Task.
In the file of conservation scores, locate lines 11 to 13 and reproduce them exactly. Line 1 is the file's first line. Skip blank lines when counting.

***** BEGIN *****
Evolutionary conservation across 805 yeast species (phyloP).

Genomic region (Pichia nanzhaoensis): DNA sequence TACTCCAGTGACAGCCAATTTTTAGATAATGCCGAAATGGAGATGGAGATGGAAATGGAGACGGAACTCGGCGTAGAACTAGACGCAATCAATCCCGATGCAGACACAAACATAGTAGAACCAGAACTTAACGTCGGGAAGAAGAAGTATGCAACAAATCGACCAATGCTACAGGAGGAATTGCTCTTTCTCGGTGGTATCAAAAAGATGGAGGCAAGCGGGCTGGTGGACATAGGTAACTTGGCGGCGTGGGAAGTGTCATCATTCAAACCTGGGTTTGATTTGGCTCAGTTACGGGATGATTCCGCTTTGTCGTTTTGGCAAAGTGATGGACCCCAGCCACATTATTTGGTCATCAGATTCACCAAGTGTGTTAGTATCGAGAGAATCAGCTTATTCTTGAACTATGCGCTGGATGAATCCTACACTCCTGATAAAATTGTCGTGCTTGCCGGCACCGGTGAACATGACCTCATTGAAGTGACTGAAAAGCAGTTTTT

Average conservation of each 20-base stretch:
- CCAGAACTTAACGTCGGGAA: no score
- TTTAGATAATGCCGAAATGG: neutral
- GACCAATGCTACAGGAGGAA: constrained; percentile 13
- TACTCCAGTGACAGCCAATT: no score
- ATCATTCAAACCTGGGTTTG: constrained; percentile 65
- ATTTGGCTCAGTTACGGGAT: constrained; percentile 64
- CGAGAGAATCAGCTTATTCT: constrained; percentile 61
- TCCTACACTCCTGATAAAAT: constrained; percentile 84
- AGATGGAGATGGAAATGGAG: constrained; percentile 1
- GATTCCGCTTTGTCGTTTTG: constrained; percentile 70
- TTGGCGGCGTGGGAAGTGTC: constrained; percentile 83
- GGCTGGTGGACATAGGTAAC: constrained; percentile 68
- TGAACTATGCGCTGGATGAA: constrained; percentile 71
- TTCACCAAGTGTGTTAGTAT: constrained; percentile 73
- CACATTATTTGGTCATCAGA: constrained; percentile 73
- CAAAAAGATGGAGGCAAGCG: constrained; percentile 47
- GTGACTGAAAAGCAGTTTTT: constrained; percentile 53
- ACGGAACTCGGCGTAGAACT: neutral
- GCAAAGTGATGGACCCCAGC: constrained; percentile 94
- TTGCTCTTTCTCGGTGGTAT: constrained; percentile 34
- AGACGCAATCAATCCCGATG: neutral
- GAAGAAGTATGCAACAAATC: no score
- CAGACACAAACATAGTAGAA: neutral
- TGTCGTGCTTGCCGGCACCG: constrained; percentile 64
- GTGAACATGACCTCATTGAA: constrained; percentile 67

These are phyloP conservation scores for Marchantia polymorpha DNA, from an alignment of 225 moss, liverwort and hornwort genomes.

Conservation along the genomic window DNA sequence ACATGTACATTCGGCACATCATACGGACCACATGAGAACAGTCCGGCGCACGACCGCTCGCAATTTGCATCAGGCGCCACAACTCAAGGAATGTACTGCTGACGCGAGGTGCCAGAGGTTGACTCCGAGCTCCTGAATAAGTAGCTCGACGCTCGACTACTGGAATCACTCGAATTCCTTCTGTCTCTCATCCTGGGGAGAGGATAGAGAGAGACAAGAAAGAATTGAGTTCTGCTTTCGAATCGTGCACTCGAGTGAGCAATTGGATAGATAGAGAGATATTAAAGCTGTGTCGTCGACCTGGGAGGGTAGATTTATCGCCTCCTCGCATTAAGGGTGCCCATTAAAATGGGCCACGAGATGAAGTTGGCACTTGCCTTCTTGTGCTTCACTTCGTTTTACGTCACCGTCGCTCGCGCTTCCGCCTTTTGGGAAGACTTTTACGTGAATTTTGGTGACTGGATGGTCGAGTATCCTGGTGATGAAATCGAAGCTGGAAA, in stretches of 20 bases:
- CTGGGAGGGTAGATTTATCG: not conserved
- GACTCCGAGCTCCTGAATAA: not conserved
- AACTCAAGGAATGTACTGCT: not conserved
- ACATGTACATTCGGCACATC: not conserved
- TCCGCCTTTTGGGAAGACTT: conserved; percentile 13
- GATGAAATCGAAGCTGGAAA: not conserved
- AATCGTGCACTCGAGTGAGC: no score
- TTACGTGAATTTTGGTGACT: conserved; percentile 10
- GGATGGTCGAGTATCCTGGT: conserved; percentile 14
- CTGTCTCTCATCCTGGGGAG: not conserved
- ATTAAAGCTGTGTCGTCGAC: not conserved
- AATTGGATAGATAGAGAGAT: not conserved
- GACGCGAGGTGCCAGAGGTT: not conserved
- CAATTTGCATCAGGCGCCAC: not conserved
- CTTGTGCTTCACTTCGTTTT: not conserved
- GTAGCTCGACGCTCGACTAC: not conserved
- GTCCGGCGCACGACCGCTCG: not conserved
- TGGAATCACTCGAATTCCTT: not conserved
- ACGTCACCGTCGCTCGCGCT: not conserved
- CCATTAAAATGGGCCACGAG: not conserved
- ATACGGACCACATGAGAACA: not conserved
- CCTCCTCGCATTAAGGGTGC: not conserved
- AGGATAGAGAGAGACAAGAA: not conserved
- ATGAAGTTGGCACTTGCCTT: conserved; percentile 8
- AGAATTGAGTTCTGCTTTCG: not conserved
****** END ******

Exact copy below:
- TCCTACACTCCTGATAAAAT: constrained; percentile 84
- AGATGGAGATGGAAATGGAG: constrained; percentile 1
- GATTCCGCTTTGTCGTTTTG: constrained; percentile 70